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January 2014    Download the Entire Issue (PDF) Vol. 29, No. 1   RSS Feed for Undercurrent Issues
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Serious Dive Gear, But Where’s the Fun?

John Bantin reports from the DEMA trade show

from the January, 2014 issue of Undercurrent   Subscribe Now

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No doubt about it, the dive business is getting tougher for everyone. The annual Diving Equipment Manufacturer's Association (DEMA) trade show, held in Orlando, FL on November 5-9 was showing definite signs of contraction and readjustment. Most significantly, there were none of those one-time DEMA show products planned and exhibited optimistically by ever-hopeful inventors to revolutionize the way we dive. More likely, they would sink without a trace within 12 months.

There were no silly tandem-tube snorkels, no new zany fins that claimed to prove all the other fin-makers have got it wrong, nor were there masks that promised to give you vision that would be as good underwater as your eyesight is on land. There was no sign of those who had invested in the development of revolutionary diving weights or mask-integrated communication systems. Not only that, there were fewer new rebreathers on display, compared to only a few years ago when almost every manufacturer showed its own particular design concept for closed-circuit diving. It was as if the market had matured and been secured by those manufacturers who had sound and proven products, and abandoned by those with offbeat notions.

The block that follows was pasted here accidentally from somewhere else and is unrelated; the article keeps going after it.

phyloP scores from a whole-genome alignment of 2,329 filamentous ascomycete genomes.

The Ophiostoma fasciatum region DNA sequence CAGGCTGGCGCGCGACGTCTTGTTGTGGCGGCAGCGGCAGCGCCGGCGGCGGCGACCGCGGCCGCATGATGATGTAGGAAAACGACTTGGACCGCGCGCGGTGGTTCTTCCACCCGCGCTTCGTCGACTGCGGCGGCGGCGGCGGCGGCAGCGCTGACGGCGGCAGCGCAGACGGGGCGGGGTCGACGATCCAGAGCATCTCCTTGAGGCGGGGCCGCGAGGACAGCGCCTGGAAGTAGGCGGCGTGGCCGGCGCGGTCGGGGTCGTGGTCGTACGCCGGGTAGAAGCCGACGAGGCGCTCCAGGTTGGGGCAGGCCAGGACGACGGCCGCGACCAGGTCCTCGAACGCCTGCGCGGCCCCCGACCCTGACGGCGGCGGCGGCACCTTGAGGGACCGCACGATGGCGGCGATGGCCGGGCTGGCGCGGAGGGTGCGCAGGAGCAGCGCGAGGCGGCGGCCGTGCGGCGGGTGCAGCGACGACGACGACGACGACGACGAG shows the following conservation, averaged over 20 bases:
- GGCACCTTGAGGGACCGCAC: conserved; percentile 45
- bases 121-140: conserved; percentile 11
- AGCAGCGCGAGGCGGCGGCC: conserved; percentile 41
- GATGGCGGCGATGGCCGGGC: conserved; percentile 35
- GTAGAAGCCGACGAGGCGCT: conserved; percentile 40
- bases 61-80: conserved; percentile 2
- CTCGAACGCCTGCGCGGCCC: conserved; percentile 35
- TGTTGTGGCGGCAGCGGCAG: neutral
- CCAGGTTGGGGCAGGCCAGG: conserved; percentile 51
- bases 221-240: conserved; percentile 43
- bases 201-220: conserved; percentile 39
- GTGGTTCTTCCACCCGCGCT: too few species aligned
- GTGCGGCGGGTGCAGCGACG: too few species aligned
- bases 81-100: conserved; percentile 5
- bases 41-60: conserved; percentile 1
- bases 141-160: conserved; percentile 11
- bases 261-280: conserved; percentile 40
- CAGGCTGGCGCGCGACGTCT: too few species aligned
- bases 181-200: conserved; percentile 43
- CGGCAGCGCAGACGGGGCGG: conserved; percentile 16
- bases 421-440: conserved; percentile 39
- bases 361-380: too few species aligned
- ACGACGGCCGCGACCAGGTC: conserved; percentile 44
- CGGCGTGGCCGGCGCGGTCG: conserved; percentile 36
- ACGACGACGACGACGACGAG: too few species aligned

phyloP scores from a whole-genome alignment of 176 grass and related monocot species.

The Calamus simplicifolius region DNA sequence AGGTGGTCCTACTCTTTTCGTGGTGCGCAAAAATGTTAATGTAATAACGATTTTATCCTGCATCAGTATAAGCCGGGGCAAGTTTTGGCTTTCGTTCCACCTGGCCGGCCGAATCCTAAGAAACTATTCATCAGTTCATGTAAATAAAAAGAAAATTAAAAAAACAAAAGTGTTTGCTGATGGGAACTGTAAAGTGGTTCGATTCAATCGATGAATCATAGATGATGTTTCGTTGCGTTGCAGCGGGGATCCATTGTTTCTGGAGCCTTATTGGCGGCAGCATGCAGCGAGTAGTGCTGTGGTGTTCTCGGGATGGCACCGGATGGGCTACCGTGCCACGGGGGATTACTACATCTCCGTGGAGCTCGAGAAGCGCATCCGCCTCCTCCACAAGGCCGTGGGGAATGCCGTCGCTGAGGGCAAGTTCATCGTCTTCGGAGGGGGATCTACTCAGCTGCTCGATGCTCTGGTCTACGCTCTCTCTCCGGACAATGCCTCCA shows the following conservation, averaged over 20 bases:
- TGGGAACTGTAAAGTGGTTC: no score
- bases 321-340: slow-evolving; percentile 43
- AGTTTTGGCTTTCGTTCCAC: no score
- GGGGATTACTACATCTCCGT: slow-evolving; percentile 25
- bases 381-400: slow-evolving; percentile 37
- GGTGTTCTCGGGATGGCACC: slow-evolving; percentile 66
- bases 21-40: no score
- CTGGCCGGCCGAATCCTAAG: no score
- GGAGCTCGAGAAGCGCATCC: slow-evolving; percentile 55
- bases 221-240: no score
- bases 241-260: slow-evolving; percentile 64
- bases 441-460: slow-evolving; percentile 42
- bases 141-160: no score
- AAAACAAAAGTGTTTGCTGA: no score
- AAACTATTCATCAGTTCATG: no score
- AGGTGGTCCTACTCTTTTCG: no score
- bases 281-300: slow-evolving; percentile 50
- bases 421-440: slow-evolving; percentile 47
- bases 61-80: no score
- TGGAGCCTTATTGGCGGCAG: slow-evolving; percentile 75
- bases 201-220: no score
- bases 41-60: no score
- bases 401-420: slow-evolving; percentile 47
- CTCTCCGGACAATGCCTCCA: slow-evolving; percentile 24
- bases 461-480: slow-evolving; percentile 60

It seems there's no longer any investment money available for the frivolous ideas -- which of course took a lot of the fun out of writing this DEMA report. Instead, the established brands like Scubapro, AquaLung/Suunto, AUP (which encompasses Oceanic, Hollis and Aeris), Mares, Seac, Atomic/Bare/Stahlsac and Cressi continue to develop, modify and upgrade existing and proven products. Technical and cave diving specialist DiveRite was there but its main rival, Halcyon, also based in Florida, was notable by its absence.

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So, that said, what diving equipment on display was actually new? The star of the show had to be the Poseidon SE7EN rebreather. It was formally launched into the market on the first day, and its price ranges from $6,850 to $12,000 for the full bell-and-whistle version. But more about rebreathers next issue....


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